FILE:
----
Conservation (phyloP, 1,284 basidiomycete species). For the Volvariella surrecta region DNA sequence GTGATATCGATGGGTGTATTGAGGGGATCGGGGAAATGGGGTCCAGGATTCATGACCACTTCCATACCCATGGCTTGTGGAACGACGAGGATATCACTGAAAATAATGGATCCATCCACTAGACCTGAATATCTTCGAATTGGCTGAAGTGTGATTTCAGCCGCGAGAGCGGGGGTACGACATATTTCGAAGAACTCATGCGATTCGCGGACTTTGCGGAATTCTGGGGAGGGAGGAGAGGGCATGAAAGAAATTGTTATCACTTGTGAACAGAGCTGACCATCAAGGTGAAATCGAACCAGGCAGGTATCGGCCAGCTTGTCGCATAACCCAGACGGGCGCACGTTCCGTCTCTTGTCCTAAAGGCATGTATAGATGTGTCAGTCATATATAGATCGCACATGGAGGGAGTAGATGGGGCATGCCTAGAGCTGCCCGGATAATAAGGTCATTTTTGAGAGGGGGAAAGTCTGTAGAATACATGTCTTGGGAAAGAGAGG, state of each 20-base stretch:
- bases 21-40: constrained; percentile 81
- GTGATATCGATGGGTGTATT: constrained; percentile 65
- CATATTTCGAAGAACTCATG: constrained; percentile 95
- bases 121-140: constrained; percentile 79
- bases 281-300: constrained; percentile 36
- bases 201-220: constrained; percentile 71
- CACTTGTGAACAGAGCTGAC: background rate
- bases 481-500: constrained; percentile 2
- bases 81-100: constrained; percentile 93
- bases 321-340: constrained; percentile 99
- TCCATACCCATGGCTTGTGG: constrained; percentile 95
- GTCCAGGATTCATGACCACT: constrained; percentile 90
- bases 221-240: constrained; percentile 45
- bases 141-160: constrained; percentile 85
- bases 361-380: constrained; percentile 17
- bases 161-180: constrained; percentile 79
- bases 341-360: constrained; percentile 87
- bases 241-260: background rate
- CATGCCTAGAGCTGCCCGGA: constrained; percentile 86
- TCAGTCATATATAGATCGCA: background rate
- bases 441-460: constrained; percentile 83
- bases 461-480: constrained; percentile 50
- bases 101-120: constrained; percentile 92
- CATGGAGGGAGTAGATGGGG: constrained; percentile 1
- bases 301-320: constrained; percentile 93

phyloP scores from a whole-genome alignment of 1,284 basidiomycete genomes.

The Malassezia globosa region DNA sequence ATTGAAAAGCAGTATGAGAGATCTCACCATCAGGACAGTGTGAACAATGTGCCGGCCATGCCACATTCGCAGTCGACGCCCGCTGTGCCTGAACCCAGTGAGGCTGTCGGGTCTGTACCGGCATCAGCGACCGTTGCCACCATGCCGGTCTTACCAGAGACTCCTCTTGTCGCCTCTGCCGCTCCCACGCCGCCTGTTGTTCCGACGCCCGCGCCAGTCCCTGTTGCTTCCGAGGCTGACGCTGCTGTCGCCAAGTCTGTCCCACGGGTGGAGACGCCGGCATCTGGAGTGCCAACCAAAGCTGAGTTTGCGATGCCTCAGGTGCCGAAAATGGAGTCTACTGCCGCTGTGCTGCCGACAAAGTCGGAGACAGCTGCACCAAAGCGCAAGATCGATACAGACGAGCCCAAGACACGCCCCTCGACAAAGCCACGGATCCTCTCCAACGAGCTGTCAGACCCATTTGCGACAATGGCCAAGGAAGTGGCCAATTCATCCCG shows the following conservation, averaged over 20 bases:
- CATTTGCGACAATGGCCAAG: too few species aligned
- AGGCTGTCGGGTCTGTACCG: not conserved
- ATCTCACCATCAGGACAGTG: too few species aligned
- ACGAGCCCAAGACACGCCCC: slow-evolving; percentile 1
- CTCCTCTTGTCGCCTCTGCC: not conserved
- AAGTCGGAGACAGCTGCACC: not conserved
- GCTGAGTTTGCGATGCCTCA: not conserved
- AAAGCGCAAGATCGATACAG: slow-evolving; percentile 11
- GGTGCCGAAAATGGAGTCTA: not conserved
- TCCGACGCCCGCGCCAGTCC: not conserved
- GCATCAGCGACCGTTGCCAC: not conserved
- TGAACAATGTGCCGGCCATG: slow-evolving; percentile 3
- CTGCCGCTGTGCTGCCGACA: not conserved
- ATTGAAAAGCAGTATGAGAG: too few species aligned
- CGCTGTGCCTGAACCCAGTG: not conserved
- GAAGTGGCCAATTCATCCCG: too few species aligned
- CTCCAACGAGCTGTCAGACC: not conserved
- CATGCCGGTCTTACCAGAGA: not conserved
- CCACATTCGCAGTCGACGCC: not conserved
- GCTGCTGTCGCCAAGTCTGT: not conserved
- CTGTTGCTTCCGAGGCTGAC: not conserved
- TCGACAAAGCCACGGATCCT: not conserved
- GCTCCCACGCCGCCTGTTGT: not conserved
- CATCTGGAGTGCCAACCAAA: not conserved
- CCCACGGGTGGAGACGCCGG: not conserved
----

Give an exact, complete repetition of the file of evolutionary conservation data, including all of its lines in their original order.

Conservation (phyloP, 1,284 basidiomycete species). For the Volvariella surrecta region DNA sequence GTGATATCGATGGGTGTATTGAGGGGATCGGGGAAATGGGGTCCAGGATTCATGACCACTTCCATACCCATGGCTTGTGGAACGACGAGGATATCACTGAAAATAATGGATCCATCCACTAGACCTGAATATCTTCGAATTGGCTGAAGTGTGATTTCAGCCGCGAGAGCGGGGGTACGACATATTTCGAAGAACTCATGCGATTCGCGGACTTTGCGGAATTCTGGGGAGGGAGGAGAGGGCATGAAAGAAATTGTTATCACTTGTGAACAGAGCTGACCATCAAGGTGAAATCGAACCAGGCAGGTATCGGCCAGCTTGTCGCATAACCCAGACGGGCGCACGTTCCGTCTCTTGTCCTAAAGGCATGTATAGATGTGTCAGTCATATATAGATCGCACATGGAGGGAGTAGATGGGGCATGCCTAGAGCTGCCCGGATAATAAGGTCATTTTTGAGAGGGGGAAAGTCTGTAGAATACATGTCTTGGGAAAGAGAGG, state of each 20-base stretch:
- bases 21-40: constrained; percentile 81
- GTGATATCGATGGGTGTATT: constrained; percentile 65
- CATATTTCGAAGAACTCATG: constrained; percentile 95
- bases 121-140: constrained; percentile 79
- bases 281-300: constrained; percentile 36
- bases 201-220: constrained; percentile 71
- CACTTGTGAACAGAGCTGAC: background rate
- bases 481-500: constrained; percentile 2
- bases 81-100: constrained; percentile 93
- bases 321-340: constrained; percentile 99
- TCCATACCCATGGCTTGTGG: constrained; percentile 95
- GTCCAGGATTCATGACCACT: constrained; percentile 90
- bases 221-240: constrained; percentile 45
- bases 141-160: constrained; percentile 85
- bases 361-380: constrained; percentile 17
- bases 161-180: constrained; percentile 79
- bases 341-360: constrained; percentile 87
- bases 241-260: background rate
- CATGCCTAGAGCTGCCCGGA: constrained; percentile 86
- TCAGTCATATATAGATCGCA: background rate
- bases 441-460: constrained; percentile 83
- bases 461-480: constrained; percentile 50
- bases 101-120: constrained; percentile 92
- CATGGAGGGAGTAGATGGGG: constrained; percentile 1
- bases 301-320: constrained; percentile 93

phyloP scores from a whole-genome alignment of 1,284 basidiomycete genomes.

The Malassezia globosa region DNA sequence ATTGAAAAGCAGTATGAGAGATCTCACCATCAGGACAGTGTGAACAATGTGCCGGCCATGCCACATTCGCAGTCGACGCCCGCTGTGCCTGAACCCAGTGAGGCTGTCGGGTCTGTACCGGCATCAGCGACCGTTGCCACCATGCCGGTCTTACCAGAGACTCCTCTTGTCGCCTCTGCCGCTCCCACGCCGCCTGTTGTTCCGACGCCCGCGCCAGTCCCTGTTGCTTCCGAGGCTGACGCTGCTGTCGCCAAGTCTGTCCCACGGGTGGAGACGCCGGCATCTGGAGTGCCAACCAAAGCTGAGTTTGCGATGCCTCAGGTGCCGAAAATGGAGTCTACTGCCGCTGTGCTGCCGACAAAGTCGGAGACAGCTGCACCAAAGCGCAAGATCGATACAGACGAGCCCAAGACACGCCCCTCGACAAAGCCACGGATCCTCTCCAACGAGCTGTCAGACCCATTTGCGACAATGGCCAAGGAAGTGGCCAATTCATCCCG shows the following conservation, averaged over 20 bases:
- CATTTGCGACAATGGCCAAG: too few species aligned
- AGGCTGTCGGGTCTGTACCG: not conserved
- ATCTCACCATCAGGACAGTG: too few species aligned
- ACGAGCCCAAGACACGCCCC: slow-evolving; percentile 1
- CTCCTCTTGTCGCCTCTGCC: not conserved
- AAGTCGGAGACAGCTGCACC: not conserved
- GCTGAGTTTGCGATGCCTCA: not conserved
- AAAGCGCAAGATCGATACAG: slow-evolving; percentile 11
- GGTGCCGAAAATGGAGTCTA: not conserved
- TCCGACGCCCGCGCCAGTCC: not conserved
- GCATCAGCGACCGTTGCCAC: not conserved
- TGAACAATGTGCCGGCCATG: slow-evolving; percentile 3
- CTGCCGCTGTGCTGCCGACA: not conserved
- ATTGAAAAGCAGTATGAGAG: too few species aligned
- CGCTGTGCCTGAACCCAGTG: not conserved
- GAAGTGGCCAATTCATCCCG: too few species aligned
- CTCCAACGAGCTGTCAGACC: not conserved
- CATGCCGGTCTTACCAGAGA: not conserved
- CCACATTCGCAGTCGACGCC: not conserved
- GCTGCTGTCGCCAAGTCTGT: not conserved
- CTGTTGCTTCCGAGGCTGAC: not conserved
- TCGACAAAGCCACGGATCCT: not conserved
- GCTCCCACGCCGCCTGTTGT: not conserved
- CATCTGGAGTGCCAACCAAA: not conserved
- CCCACGGGTGGAGACGCCGG: not conserved